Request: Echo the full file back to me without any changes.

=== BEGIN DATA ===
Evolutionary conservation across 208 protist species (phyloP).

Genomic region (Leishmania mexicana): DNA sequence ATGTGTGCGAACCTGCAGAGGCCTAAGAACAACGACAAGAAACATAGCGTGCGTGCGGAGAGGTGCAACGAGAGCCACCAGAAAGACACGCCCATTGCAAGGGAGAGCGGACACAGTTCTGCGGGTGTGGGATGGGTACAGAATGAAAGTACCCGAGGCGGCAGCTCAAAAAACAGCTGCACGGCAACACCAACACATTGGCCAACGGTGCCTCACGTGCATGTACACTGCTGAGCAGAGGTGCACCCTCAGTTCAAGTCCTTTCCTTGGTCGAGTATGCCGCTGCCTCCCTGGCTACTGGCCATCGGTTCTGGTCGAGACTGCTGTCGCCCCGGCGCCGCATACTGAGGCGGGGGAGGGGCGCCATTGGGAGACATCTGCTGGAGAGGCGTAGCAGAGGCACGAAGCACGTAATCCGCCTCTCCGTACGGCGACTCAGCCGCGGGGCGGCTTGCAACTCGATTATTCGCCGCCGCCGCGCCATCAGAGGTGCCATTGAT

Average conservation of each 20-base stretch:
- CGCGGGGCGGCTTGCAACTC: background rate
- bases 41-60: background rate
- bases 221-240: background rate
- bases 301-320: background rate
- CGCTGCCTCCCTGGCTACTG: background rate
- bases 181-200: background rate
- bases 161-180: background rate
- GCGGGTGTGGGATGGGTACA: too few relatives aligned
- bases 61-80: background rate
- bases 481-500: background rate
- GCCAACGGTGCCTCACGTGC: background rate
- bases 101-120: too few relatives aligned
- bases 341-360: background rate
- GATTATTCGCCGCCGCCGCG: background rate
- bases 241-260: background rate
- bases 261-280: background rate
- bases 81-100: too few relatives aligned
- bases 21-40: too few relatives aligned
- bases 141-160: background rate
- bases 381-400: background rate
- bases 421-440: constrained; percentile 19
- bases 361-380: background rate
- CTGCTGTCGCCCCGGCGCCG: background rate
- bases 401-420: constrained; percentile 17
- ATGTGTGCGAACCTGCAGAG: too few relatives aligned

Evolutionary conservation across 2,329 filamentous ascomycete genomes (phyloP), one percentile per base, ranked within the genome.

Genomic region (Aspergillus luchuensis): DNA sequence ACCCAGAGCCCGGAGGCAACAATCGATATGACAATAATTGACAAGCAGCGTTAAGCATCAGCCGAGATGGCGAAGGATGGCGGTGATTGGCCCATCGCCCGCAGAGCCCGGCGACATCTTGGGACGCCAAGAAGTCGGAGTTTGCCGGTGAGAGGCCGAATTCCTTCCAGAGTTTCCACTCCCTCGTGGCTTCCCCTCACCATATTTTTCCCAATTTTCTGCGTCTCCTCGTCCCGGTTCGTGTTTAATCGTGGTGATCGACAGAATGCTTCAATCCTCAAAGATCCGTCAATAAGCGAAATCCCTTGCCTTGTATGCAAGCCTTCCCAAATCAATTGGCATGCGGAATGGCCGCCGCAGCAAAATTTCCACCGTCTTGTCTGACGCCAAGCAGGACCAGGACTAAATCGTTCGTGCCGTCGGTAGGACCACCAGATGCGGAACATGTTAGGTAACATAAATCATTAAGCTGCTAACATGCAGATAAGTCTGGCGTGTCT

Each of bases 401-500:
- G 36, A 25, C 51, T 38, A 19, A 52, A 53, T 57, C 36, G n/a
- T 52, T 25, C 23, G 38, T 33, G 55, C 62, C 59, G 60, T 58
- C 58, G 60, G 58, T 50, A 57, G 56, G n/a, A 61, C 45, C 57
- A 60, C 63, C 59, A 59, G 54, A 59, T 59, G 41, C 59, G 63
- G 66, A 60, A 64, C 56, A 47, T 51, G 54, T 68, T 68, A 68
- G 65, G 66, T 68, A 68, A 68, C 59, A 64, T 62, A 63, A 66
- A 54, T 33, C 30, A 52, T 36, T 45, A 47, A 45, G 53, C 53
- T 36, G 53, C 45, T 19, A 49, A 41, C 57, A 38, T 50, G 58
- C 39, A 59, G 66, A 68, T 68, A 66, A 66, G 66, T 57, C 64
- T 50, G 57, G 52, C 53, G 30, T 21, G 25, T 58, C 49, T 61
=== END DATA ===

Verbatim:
Evolutionary conservation across 208 protist species (phyloP).

Genomic region (Leishmania mexicana): DNA sequence ATGTGTGCGAACCTGCAGAGGCCTAAGAACAACGACAAGAAACATAGCGTGCGTGCGGAGAGGTGCAACGAGAGCCACCAGAAAGACACGCCCATTGCAAGGGAGAGCGGACACAGTTCTGCGGGTGTGGGATGGGTACAGAATGAAAGTACCCGAGGCGGCAGCTCAAAAAACAGCTGCACGGCAACACCAACACATTGGCCAACGGTGCCTCACGTGCATGTACACTGCTGAGCAGAGGTGCACCCTCAGTTCAAGTCCTTTCCTTGGTCGAGTATGCCGCTGCCTCCCTGGCTACTGGCCATCGGTTCTGGTCGAGACTGCTGTCGCCCCGGCGCCGCATACTGAGGCGGGGGAGGGGCGCCATTGGGAGACATCTGCTGGAGAGGCGTAGCAGAGGCACGAAGCACGTAATCCGCCTCTCCGTACGGCGACTCAGCCGCGGGGCGGCTTGCAACTCGATTATTCGCCGCCGCCGCGCCATCAGAGGTGCCATTGAT

Average conservation of each 20-base stretch:
- CGCGGGGCGGCTTGCAACTC: background rate
- bases 41-60: background rate
- bases 221-240: background rate
- bases 301-320: background rate
- CGCTGCCTCCCTGGCTACTG: background rate
- bases 181-200: background rate
- bases 161-180: background rate
- GCGGGTGTGGGATGGGTACA: too few relatives aligned
- bases 61-80: background rate
- bases 481-500: background rate
- GCCAACGGTGCCTCACGTGC: background rate
- bases 101-120: too few relatives aligned
- bases 341-360: background rate
- GATTATTCGCCGCCGCCGCG: background rate
- bases 241-260: background rate
- bases 261-280: background rate
- bases 81-100: too few relatives aligned
- bases 21-40: too few relatives aligned
- bases 141-160: background rate
- bases 381-400: background rate
- bases 421-440: constrained; percentile 19
- bases 361-380: background rate
- CTGCTGTCGCCCCGGCGCCG: background rate
- bases 401-420: constrained; percentile 17
- ATGTGTGCGAACCTGCAGAG: too few relatives aligned

Evolutionary conservation across 2,329 filamentous ascomycete genomes (phyloP), one percentile per base, ranked within the genome.

Genomic region (Aspergillus luchuensis): DNA sequence ACCCAGAGCCCGGAGGCAACAATCGATATGACAATAATTGACAAGCAGCGTTAAGCATCAGCCGAGATGGCGAAGGATGGCGGTGATTGGCCCATCGCCCGCAGAGCCCGGCGACATCTTGGGACGCCAAGAAGTCGGAGTTTGCCGGTGAGAGGCCGAATTCCTTCCAGAGTTTCCACTCCCTCGTGGCTTCCCCTCACCATATTTTTCCCAATTTTCTGCGTCTCCTCGTCCCGGTTCGTGTTTAATCGTGGTGATCGACAGAATGCTTCAATCCTCAAAGATCCGTCAATAAGCGAAATCCCTTGCCTTGTATGCAAGCCTTCCCAAATCAATTGGCATGCGGAATGGCCGCCGCAGCAAAATTTCCACCGTCTTGTCTGACGCCAAGCAGGACCAGGACTAAATCGTTCGTGCCGTCGGTAGGACCACCAGATGCGGAACATGTTAGGTAACATAAATCATTAAGCTGCTAACATGCAGATAAGTCTGGCGTGTCT

Each of bases 401-500:
- G 36, A 25, C 51, T 38, A 19, A 52, A 53, T 57, C 36, G n/a
- T 52, T 25, C 23, G 38, T 33, G 55, C 62, C 59, G 60, T 58
- C 58, G 60, G 58, T 50, A 57, G 56, G n/a, A 61, C 45, C 57
- A 60, C 63, C 59, A 59, G 54, A 59, T 59, G 41, C 59, G 63
- G 66, A 60, A 64, C 56, A 47, T 51, G 54, T 68, T 68, A 68
- G 65, G 66, T 68, A 68, A 68, C 59, A 64, T 62, A 63, A 66
- A 54, T 33, C 30, A 52, T 36, T 45, A 47, A 45, G 53, C 53
- T 36, G 53, C 45, T 19, A 49, A 41, C 57, A 38, T 50, G 58
- C 39, A 59, G 66, A 68, T 68, A 66, A 66, G 66, T 57, C 64
- T 50, G 57, G 52, C 53, G 30, T 21, G 25, T 58, C 49, T 61